The First Product of Lumio Inspired Several Knock-offs
After Lumio founder Max Gunawan appeared on Shark Tank in 2015, several knock-offs of the book-shaped Lito folding light appeared on the market. Gunawan has started collecting the knock-offs, and he’ll probably have to start a second collection of fakes for the new Tenos.
While most gadgets on the market today have a sleek design, the Teno has a meditative and nature-based feel to it. Lumio calls it a new interpretation of a sound bowl. The exterior of the device is made of sand and cast resin that makes it look sculptural rather than technological. Gunawan’s goal with this design is to create technology that has a handcrafted quality and not the typical industrial looking product that can be seen everywhere.
The Crack In the Teno Is a Nod to Kintsugi
Kintsugi is a Japanese method that uses gold seams to mend pottery, and the crack in the Teno is certainly a nod to it. It is lined with gold paint and glows in the same color. The philosophy of Kintsugi is focused on acknowledging the history of objects as opposed to simply discarding those that are broken. Sustainability is certainly on the minds of the people at Lumio, and Gunawan hopes that the Teno will be a “timeless” device that will help break the yearly upgrade cycle. While many products on the market become obsolete rather quickly, the Teno will develop a kind of patina as it gets old, and that will serve to add to its beauty.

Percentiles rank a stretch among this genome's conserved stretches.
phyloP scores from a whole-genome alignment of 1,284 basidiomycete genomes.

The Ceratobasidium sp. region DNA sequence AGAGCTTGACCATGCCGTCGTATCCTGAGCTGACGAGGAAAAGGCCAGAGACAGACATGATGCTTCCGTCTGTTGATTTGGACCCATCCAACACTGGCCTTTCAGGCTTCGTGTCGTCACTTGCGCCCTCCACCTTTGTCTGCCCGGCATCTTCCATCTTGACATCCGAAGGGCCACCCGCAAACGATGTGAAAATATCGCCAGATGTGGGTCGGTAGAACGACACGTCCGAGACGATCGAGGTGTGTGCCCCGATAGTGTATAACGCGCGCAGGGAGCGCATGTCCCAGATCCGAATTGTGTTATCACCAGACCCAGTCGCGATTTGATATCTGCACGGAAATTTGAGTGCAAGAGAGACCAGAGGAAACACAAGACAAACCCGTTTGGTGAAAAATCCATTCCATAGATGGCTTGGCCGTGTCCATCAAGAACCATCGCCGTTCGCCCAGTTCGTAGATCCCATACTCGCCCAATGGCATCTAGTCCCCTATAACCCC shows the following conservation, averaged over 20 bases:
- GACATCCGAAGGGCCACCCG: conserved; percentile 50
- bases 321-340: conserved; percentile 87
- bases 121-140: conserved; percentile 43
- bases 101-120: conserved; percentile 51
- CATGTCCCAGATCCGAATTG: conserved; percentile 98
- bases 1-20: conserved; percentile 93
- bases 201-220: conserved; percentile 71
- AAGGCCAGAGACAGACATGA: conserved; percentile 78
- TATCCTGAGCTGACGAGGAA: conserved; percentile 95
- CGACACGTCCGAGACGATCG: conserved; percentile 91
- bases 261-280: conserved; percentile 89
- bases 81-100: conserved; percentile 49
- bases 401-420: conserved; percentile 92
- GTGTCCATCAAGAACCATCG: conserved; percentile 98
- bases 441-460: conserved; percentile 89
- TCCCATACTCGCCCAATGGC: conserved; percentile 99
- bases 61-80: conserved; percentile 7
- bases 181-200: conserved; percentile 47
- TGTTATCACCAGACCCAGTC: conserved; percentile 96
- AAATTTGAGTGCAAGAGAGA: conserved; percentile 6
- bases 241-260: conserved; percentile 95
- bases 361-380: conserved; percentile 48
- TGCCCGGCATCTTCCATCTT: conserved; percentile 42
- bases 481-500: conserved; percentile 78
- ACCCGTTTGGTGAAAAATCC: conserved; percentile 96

The Teno has 250 lumens that are ideal for ambiance and not so good for lighting an entire room. According to Lumio, the sound can cover from 50 to 200 square feet, and buyers that purchase two Tenos can pair them together for stereo sound. The expected battery life is around four hours.